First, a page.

Venezuela has, of course, been much in the news in the last few days. Fascinating as the politics and geopolitics seems, there is also an economic story – about one of the greatest economic catastrophes of modern times, perhaps of almost any time. And all the more sad for being entirely manmade.
Go back 100 years and Venezuela didn’t stand out from the countries around it. Angus Maddison’s collection of historical GDP estimates suggests that in 1913 real GDP per capita in Venezuela was just a bit higher than that in Brazil and just a bit lower than that in Colombia. The southern cone countries of Latin America – Chile, Uruguay, and Argentina- were much more prosperous.
The presence of oil in Venezuela had been known for centuries. According to one paper I found
The presence of oil was known in Venezuela even before the Discovery of the Americas in 1492; back then, Indians were aware of the existence of hydrocarbons that appear on the surface of their lands. They used them for medicinal and illumination purposes. Also, they collected oil from small creeks near seepages by impregnating blankets and then wringing them out. They also found asphalt, and they used it for caulking their canoes and impregnating the sails of their boats.
In 1499 Spanish conquerors were impressed with the natural occurrences of hydrocarbons in Venezuela. They learned from Indians to use them for medicinal purposes. They also used it for caulking their ships, illumination and lubricating their weapons.
But the modern history of the Venezuelan oil industry appears to date to the granting of a concession in 1913 to Shell, and after 1919 oil exports became a major element in the economy. And here is a picture, using Maddison’s data showing GDP per capita for the period 1900 to 1960 for Venezuela and for New Zealand, the United States, and Uruguay (as a representative Latin American country, that happens to fascinate me) and Australia (another resource-rich country).
You can see how relatively poor Venezuela was early on, and then the really rapid growth in the 1920s – catching Uruguay – and in the 1940s. By the end of World War Two, on this measure real GDP per capita in Venezuela was matching that in Australia and New Zealand. Another decade on and it was heading towards matching the United States. It was – according to a fascinating article in Foreign Affairs – about the time democracy and economic liberalisation came to Venezuela (so the authors claim, a very rare example of a resoure-rich autocracy, in which the state owns the resources, making a transition to democracy).
The period from the early 1950s onwards wasn’t particularly good for New Zealand. None of the traditional advanced countries has done worse than us over that full period. But consider Venezuela.
This chart is from the Conference Board’s Total Economy Database, which only goes back to 1950, for the same group of countries. The earlier chart was expressed in 1990 prices (and relative prices), while this chart uses 2017 international dollars. Levels comparisons at any point in time are affected by which set of prices is used to convert data from national currency measures. The period around 1957 still shows up as being Venezuela’s best relative performance, but on this set of relative prices Venezuela then was even more prosperous than the United States. The key point is that in the late 1950s, Venezuela was right up there, in or around the very top tier of countries on a GDP per capita basis.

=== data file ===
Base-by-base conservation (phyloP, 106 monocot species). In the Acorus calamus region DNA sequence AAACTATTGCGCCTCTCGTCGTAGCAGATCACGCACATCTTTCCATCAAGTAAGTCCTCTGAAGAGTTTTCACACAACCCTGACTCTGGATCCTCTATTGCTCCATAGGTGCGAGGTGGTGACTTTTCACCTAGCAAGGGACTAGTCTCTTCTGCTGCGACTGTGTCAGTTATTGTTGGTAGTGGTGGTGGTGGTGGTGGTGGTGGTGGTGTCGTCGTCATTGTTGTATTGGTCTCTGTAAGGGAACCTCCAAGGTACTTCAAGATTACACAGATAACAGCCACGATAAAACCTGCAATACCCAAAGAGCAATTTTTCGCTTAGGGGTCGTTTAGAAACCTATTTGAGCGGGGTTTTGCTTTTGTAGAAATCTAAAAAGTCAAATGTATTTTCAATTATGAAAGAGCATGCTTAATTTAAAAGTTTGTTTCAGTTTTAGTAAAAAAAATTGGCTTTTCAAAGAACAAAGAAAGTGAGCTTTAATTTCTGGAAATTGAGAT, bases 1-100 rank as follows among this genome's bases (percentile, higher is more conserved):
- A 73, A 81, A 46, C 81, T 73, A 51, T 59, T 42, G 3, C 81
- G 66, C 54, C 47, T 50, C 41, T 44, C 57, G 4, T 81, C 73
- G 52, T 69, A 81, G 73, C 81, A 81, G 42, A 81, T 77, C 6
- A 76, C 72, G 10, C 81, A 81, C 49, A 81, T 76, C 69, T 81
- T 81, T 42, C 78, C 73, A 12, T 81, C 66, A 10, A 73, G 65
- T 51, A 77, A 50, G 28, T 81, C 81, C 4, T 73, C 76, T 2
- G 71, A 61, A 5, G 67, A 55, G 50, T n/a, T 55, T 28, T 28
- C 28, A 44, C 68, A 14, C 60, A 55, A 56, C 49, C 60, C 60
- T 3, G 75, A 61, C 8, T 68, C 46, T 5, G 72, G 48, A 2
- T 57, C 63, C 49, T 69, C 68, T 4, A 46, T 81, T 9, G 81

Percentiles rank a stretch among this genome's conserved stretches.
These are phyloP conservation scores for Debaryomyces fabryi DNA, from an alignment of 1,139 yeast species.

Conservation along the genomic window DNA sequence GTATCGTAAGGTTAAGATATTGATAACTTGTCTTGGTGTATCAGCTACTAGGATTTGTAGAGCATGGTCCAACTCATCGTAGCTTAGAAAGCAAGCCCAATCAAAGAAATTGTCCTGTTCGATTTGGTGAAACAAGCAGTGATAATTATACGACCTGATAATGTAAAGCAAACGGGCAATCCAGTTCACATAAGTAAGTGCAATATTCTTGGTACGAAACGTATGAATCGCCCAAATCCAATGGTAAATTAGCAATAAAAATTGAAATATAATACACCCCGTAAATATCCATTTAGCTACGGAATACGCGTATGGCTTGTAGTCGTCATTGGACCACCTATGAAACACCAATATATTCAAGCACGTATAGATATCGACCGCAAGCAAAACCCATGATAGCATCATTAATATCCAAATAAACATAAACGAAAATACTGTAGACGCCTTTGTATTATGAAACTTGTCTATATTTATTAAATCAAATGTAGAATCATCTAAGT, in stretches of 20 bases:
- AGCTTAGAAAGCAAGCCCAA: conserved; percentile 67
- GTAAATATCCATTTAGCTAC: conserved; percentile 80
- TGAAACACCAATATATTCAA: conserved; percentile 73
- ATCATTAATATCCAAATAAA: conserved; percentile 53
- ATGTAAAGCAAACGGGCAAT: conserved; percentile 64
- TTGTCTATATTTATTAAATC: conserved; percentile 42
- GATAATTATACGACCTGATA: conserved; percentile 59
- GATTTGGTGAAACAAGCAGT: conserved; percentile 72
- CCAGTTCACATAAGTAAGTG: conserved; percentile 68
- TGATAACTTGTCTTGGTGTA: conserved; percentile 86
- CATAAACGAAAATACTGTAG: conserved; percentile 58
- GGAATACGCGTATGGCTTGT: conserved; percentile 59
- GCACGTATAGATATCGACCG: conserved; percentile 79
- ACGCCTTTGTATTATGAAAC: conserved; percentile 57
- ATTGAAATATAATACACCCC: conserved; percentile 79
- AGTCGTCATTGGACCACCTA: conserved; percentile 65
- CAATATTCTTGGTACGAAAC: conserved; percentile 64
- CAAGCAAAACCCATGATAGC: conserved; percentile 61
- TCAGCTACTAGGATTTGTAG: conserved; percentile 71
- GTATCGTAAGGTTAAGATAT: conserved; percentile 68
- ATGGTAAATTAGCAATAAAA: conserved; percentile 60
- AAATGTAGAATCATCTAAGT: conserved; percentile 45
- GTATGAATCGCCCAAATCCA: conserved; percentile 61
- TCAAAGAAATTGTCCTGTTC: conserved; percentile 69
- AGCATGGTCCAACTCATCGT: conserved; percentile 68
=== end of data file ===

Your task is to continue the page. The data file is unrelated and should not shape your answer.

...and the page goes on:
But whereas since 1957 even New Zealand’s real GDP per capita has more than doubled (and Australia and the US have done better again), in Venezuela there were only a couple of years when GDP per capita even matched 1957 levels. At the most recent peaks a decade or so ago, the average Venezuelan was barely richer than their parents/grandparents had been 50 years earlier. And all that was before things began to fall apart almost completely over the last decade. No one can have much confidence in the most recent estimates, but if today’s Venezuela isn’t Somalia, it is no Uruguay either.
If one knew nothing more someone might suggest that perhaps Venezuela had had limited natural resources that had now been depleted and its former prosperity was never sustainable. In fact, Venezuela today has more proven oil reserves than Saudi Arabia and substantial natural gas reserves as well. This is a manmade catastrophe. The optimistic take, of course, would be that when the manmade destruction ends, Venezuela can have a bright economic future ahead of it. Perhaps – and no doubt the decline of the last decade could be relatively easily reversed – but the allure of those state-controlled oil and gas resources will still be there, and the risks and temptations that took Venezuela down the self-destructive path of the last 50 years.
On a final note, here is the chart showing population growth in each of the five countries.
From 1950 to about 1990, Australia’s population roughly doubled, but Venezuela’s population quadrupled. Rapid population growth certainly isn’t a major element in the story of Venezuela’s relative economic decline, but when your economy rests almost wholly on fixed natural resources, exceeedingly rapid population growth tends to constrain the rate of growth in income per head (in ways not paralleled in economies – such as most of western Europe – little reliant on natural resources). Things get rapidly worse when the population keeps on growing fairly rapidly, even as the production and sale of the natural resource goes sideways or backwards. Despite all those reserves, Venezuela produces less oil now than it did in 1980, despite supporting more than twice as many people (those who haven’t fled across the borders to other Latin American countries).